New Zealand Golf Magazine
AN INTERVIEW WITH THE GREAT GB
We met on the famous old steps in front of the Royal & Ancient clubhouse at St. Andrews, the home of golf. Which seemed appropriate. An interview with the element that has had the greatest influence on the development of golf deserves a setting befitting
We find out what the great GB thinks about a few things on the game of golf over the years.
“This is where it all began for me and my family,” says our legendary interviewee. “Way back in the middle of the 19th century, my greatgreat-grandfather would be out there on the links with Allan Robertson. And between us, my ancestors and I have had a close-up view of every great golfer in history. The only one who didn't play here at the Old Course was Ben Hogan. Never could convince him to make the pilgrimage, not even when he played in and won the Open at Carnoustie back in 1953. But maybe that isn't so surprising when you think about it. He always had way more control over us than we had over him.” Given such a wealth of experience, it is surprising – nay, shocking - that our interview subject this month has never before spoken out about his immense contribution to the game of golf throughout history. So now, at last, is the time to put right that sad state of affairs. Here, for the first time anywhere in print, the golf ball speaks out.
Who was the first member of your clan to play a part in golf?
That would be Great-Auntie Feathery. She was a wonderful old bird, which is appropriate as she was actually a leather sack stuffed with goose feathers. The leather sack was soaked then filled with wet feathers. When drying, the feathers expanded and the leather contracted, resulting in a hard outer shell that was bashed until approximately round and sometimes painted white.
She was durable too, at least in terms of how long she was the ball of choice amongst discerning golfers. It wasn't until the mid19th century that ‘GP' came along; that's what we call Gutta Percha around here. GP was the first of our kin to take on rubber-like qualities
Who are your favourites?
Oh, top of that list would be lost cousin Billie, also known as my family's Lord Lucan. You might know her better as the “Masters ball.” She was supposed to be introduced at Augusta National a few years ago, to combat the distances my other relations were starting to travel. But one minute she was there, the next she was gone. I just hope it had nothing to do with gender. You know how they feel about women at Augusta. Then there was the so-called “Cayman” ball. Sadly, his lifespan proved to be desperately short, a bit like his airtime. He was designed to be used on pitch-and-putt or par-3 courses. Jack Nicklaus was a fan, as I recall. But he never caught on. Mostly, I suspect, because so many golfers are hung up on distance. Which is why dopes like that John Daly fellow continue to be invited to events long after what should be their expiry dates.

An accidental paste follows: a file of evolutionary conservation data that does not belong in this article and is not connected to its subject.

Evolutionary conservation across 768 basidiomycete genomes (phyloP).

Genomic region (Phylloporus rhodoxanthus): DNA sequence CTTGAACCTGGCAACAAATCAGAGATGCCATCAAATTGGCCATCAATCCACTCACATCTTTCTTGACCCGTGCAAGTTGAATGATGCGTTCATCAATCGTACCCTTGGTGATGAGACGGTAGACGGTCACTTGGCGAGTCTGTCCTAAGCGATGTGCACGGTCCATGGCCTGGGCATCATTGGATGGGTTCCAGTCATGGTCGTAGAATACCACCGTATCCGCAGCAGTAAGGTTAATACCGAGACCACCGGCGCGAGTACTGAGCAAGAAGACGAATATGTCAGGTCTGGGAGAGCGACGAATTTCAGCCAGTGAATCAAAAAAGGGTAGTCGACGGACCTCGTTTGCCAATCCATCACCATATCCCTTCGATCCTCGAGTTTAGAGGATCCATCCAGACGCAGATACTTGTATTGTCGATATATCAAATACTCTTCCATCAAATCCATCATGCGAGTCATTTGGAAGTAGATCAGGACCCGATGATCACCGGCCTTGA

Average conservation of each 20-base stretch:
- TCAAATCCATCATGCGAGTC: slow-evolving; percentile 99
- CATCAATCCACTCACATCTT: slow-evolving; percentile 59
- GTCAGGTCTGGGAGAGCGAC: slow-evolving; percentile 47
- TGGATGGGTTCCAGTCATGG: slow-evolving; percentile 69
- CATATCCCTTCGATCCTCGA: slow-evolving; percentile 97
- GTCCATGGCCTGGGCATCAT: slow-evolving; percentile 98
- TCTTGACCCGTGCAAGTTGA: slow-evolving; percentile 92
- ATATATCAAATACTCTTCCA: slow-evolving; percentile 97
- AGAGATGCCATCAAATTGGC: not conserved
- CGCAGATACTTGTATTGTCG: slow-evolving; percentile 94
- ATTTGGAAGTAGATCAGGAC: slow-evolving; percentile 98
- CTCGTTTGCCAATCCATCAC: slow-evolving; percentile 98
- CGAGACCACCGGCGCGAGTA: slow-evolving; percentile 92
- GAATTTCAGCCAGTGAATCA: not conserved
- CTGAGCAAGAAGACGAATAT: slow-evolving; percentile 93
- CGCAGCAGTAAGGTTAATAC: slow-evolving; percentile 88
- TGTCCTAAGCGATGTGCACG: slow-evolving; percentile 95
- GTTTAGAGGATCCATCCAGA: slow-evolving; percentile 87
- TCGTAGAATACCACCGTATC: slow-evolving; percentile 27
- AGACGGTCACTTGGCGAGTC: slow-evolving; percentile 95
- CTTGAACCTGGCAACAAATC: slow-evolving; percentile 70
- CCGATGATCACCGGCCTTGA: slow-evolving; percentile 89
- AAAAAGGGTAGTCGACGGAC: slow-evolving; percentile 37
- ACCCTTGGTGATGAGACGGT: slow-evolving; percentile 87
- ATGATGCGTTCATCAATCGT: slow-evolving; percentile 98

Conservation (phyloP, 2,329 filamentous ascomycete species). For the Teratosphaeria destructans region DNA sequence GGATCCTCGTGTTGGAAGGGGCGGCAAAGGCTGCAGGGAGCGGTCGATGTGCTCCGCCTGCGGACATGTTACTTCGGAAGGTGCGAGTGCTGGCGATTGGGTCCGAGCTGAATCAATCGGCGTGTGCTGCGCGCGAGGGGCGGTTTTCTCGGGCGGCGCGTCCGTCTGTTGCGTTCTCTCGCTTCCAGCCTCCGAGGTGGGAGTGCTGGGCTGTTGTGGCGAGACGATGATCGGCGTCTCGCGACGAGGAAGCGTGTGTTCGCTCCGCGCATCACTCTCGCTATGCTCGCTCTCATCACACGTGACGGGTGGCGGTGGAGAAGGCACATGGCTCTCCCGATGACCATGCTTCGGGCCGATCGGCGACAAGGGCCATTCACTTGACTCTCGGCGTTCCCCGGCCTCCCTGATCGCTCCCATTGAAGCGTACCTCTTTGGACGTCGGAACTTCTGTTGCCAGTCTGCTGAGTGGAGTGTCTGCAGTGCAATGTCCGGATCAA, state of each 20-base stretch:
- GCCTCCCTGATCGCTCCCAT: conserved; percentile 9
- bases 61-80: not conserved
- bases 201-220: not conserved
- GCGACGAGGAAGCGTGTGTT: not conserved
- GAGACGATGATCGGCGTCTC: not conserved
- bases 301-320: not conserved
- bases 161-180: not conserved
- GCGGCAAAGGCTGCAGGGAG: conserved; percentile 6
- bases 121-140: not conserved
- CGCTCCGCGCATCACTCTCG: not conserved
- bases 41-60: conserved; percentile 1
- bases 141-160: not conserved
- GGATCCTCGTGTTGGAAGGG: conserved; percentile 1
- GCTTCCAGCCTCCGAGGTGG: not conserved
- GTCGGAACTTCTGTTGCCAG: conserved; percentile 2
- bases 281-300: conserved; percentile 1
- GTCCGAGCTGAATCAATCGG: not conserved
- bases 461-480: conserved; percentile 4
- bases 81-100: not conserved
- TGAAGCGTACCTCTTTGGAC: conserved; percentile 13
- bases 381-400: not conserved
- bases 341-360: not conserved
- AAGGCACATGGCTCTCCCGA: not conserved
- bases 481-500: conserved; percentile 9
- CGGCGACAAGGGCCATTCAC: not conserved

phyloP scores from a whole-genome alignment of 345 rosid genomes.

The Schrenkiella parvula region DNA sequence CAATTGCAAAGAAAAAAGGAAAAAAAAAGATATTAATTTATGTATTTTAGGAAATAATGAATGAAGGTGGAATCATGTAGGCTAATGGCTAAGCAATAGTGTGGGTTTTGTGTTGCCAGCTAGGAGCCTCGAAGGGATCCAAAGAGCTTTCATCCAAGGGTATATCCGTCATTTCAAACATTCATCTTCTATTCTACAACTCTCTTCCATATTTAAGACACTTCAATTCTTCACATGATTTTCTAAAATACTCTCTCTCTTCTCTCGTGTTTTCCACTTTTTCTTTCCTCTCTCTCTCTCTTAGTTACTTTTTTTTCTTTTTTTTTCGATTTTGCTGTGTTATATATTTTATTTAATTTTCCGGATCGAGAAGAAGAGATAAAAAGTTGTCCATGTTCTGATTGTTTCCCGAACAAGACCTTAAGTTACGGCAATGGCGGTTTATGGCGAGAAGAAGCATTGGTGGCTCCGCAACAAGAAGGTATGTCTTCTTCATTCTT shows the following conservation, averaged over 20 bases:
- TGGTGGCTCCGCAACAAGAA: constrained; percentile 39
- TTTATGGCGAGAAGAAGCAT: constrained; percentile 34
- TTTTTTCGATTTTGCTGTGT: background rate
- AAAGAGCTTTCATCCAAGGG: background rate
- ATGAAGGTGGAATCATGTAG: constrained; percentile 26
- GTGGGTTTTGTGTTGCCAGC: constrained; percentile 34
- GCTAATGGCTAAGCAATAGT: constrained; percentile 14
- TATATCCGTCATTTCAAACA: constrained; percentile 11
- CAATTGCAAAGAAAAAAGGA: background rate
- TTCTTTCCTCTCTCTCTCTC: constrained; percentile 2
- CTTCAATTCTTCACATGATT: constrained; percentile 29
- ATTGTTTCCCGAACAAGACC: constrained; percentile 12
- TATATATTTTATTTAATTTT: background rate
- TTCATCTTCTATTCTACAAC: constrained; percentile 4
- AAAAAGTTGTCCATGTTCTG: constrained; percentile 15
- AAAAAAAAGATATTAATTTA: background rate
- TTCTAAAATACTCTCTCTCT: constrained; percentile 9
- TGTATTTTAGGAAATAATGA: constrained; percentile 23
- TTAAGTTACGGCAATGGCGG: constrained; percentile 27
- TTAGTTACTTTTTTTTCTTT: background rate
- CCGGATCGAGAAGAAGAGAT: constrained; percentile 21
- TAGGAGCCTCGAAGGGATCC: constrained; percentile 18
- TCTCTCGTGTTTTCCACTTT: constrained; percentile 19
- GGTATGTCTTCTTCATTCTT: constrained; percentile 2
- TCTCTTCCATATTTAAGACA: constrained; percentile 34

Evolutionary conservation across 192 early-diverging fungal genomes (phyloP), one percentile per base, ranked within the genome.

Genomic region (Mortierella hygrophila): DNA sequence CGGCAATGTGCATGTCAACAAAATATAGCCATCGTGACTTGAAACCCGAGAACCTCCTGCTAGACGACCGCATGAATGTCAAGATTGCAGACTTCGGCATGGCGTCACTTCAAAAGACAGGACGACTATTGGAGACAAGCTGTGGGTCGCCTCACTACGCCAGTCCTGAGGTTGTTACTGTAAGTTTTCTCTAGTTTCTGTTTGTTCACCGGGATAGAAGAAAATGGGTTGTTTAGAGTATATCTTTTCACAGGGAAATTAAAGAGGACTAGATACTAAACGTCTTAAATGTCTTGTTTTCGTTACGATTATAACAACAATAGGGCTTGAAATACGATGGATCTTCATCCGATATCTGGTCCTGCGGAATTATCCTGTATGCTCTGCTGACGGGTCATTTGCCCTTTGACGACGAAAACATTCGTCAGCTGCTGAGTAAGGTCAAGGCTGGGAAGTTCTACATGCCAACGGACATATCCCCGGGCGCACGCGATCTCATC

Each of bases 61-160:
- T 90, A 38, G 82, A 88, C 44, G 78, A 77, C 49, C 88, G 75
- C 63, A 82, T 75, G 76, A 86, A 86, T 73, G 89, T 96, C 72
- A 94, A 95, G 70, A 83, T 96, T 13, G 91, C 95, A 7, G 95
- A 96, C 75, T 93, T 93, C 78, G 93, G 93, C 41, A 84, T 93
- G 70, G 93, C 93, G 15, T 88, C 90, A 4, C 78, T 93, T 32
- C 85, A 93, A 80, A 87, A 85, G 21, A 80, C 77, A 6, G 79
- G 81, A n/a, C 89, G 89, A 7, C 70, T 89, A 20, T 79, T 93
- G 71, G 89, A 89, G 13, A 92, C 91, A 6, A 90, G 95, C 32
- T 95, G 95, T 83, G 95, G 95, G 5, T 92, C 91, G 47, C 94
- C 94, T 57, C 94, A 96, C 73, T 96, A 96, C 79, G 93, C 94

And your least favourite?
Again, that's easy. I have always hated the sight and sound of the old Pinnacle ball. Call me a balatacovered snob, but the Pinnacle – and its close cousin, the Top-Flite - was offensive in so many ways. Not only did it feel like a rock, it played like one too. The noise it made as it flew off the club was an affront to everything that is good and decent about golf. Plus, it made players of guys who otherwise no one would have heard of; those who couldn't hit my fellow balatas out of their own way were able to compete at levels they had no business being in. Not quite so bad were those still-awful surlyn types. Whoever came up with that cover deserves a medal for extending the lifespan of so many balls, but we balatas were still the spheres of choice for those who liked to spin their shots and demanded a superior feel and control. And isn't that what the game should be all about?
Is there a golf ball Hall of Fame?
Of course, there is. But it takes a lot to gain entry. A ball must have done something very special, or performed at the highest level over an extended period to be voted in. The most recent honoree is the Titleist Pro-V1 because, like it or not, it changed the way the game is played at the highest level. Before it came along, courses at or just over 7,000-yards were the norm on most of the world's circuits. Nowadays that number is routinely over 7,500-yards, mostly because of the Pro-V1.